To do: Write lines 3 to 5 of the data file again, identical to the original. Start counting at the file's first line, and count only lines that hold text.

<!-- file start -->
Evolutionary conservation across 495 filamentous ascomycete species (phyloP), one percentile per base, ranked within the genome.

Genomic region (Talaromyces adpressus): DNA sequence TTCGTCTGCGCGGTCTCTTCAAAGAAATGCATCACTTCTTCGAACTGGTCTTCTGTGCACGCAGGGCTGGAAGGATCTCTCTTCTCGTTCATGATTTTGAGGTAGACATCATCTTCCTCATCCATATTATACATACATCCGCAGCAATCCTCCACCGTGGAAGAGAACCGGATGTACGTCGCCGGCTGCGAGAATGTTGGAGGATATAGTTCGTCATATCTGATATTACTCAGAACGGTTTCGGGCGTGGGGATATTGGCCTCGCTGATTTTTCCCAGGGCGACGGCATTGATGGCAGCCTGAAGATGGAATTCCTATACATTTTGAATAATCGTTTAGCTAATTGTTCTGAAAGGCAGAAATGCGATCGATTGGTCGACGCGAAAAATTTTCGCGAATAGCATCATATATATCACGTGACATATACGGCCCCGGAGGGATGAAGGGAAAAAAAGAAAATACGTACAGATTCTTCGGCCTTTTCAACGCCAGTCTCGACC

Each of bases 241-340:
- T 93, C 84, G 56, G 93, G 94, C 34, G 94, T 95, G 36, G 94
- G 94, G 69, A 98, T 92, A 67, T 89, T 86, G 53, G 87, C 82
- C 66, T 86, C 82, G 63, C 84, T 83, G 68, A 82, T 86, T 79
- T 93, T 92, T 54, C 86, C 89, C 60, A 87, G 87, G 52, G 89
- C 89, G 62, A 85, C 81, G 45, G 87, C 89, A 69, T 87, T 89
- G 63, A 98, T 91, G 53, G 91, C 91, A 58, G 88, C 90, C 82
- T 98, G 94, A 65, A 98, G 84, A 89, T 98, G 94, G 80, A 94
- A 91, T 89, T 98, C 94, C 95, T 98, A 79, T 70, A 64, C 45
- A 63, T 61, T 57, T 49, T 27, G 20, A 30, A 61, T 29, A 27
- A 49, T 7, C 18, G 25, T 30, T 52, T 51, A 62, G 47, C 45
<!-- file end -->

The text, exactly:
Each of bases 241-340:
- T 93, C 84, G 56, G 93, G 94, C 34, G 94, T 95, G 36, G 94
- G 94, G 69, A 98, T 92, A 67, T 89, T 86, G 53, G 87, C 82